- Series
- School of Mathematics Colloquium
- Time
- Thursday, September 29, 2011 - 11:05am for 1 hour (actually 50 minutes)
- Location
- Skiles 006
- Speaker
- Ernie Croot – Georgia Tech
- Organizer
- Brett Wick

In many integer factoring algorithms, one produces a
sequence of integers (created in a pseudo-random way), and wishes
to rapidly determine a subsequence whose product is a square
(which we call a `square product'). In his lecture at the 1994
International Congress of Mathematicians, Pomerance observed that the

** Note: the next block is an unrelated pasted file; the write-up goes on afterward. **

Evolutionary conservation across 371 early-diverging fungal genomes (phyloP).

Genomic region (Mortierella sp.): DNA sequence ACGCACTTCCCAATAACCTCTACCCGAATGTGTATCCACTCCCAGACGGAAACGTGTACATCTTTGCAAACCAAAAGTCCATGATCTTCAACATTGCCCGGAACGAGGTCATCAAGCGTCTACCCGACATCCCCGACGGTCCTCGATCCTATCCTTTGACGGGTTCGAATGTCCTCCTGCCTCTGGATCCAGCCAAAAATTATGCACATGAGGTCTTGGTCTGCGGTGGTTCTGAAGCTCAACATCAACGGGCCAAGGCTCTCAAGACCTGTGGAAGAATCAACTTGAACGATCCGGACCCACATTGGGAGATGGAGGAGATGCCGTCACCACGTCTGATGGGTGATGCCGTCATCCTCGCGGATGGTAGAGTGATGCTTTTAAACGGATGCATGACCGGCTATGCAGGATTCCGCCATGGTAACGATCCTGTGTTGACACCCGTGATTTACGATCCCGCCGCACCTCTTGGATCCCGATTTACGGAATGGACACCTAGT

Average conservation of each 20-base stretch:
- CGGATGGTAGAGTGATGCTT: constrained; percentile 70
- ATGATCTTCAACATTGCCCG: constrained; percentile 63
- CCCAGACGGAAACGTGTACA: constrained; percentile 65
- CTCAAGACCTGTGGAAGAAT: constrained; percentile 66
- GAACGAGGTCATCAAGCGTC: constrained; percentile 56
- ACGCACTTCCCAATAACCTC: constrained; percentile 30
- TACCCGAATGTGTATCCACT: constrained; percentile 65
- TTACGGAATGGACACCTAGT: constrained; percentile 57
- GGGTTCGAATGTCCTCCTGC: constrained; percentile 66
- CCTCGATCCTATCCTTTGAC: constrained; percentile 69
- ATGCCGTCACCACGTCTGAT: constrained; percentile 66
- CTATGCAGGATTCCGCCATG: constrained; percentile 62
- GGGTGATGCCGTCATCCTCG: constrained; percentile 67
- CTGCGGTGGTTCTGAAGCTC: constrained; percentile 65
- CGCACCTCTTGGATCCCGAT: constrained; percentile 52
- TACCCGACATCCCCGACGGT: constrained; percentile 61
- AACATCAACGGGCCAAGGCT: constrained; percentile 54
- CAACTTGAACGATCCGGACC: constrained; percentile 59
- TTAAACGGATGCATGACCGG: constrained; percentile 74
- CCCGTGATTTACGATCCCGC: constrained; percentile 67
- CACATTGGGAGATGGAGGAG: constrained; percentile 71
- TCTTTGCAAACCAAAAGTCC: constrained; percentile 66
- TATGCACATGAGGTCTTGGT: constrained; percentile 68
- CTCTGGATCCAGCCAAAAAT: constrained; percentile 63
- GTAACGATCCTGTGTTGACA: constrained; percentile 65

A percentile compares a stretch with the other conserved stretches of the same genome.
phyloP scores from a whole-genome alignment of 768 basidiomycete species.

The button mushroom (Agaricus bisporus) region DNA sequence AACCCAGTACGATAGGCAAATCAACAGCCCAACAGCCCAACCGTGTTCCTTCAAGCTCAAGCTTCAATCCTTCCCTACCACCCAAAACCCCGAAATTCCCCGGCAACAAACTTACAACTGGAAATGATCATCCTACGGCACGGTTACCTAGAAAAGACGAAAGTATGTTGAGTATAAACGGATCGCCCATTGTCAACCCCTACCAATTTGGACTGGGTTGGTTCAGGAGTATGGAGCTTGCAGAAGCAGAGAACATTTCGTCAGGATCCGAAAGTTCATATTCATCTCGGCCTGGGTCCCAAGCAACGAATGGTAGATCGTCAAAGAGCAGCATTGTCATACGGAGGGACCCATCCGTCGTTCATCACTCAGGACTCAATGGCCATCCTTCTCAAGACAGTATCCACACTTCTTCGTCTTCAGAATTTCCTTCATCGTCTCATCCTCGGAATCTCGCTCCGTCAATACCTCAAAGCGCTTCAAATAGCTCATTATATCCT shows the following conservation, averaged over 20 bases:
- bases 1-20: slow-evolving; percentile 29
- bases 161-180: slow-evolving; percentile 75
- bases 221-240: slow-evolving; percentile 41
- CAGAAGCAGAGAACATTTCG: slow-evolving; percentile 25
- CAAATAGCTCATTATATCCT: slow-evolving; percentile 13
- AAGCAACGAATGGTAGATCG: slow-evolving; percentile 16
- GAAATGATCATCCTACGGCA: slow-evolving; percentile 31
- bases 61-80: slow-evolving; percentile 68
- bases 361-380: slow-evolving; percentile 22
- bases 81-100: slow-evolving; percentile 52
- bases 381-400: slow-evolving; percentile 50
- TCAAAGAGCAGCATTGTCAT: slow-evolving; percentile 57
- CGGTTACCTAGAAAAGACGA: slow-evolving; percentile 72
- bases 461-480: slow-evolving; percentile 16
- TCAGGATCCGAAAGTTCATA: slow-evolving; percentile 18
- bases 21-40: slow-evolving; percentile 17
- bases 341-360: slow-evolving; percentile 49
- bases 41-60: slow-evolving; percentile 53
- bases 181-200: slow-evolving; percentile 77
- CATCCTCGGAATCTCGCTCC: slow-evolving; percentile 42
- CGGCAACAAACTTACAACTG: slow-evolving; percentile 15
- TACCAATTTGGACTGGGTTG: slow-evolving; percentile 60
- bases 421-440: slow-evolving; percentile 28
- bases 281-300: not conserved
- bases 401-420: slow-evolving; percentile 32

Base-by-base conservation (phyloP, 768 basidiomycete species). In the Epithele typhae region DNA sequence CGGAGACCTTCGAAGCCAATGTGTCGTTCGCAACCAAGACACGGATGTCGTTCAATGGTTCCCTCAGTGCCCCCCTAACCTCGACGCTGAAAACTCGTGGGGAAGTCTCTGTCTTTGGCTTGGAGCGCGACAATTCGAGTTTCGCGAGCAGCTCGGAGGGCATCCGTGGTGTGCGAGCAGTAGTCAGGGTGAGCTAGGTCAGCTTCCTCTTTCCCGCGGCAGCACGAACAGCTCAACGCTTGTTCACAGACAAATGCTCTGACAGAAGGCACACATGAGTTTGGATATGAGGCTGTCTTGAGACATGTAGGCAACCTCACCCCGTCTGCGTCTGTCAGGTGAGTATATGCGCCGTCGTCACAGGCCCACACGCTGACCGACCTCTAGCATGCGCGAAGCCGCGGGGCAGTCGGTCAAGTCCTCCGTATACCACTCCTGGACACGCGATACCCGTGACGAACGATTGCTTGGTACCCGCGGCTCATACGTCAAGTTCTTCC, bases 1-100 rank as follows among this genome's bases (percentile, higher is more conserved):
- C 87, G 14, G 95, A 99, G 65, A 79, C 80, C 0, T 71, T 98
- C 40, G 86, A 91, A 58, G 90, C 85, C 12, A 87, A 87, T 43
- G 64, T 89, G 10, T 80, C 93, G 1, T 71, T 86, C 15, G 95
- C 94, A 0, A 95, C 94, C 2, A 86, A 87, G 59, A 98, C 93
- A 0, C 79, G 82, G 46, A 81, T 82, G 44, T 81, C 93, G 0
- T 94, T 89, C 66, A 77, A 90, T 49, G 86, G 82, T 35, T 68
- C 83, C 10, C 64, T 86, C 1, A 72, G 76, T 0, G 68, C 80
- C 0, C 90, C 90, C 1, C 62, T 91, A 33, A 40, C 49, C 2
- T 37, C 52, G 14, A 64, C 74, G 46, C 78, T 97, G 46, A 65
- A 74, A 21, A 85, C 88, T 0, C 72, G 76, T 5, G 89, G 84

following problem encapsulates all of the key issues: Select integers
a1, a2, ..., at random from the interval [1,x], until some (non-empty)
subsequence has product equal to a square. Find good esimates for
the expected stopping time of this process. A good solution to this
problem should help one to determine the optimal choice of parameters
for one's factoring algorithm, and therefore this is a central question.
In this talk I will discuss the history of this problem, and its somewhat
recent solution due to myself, Andrew Granville, Robin Pemantle, and
Prasad Tetali.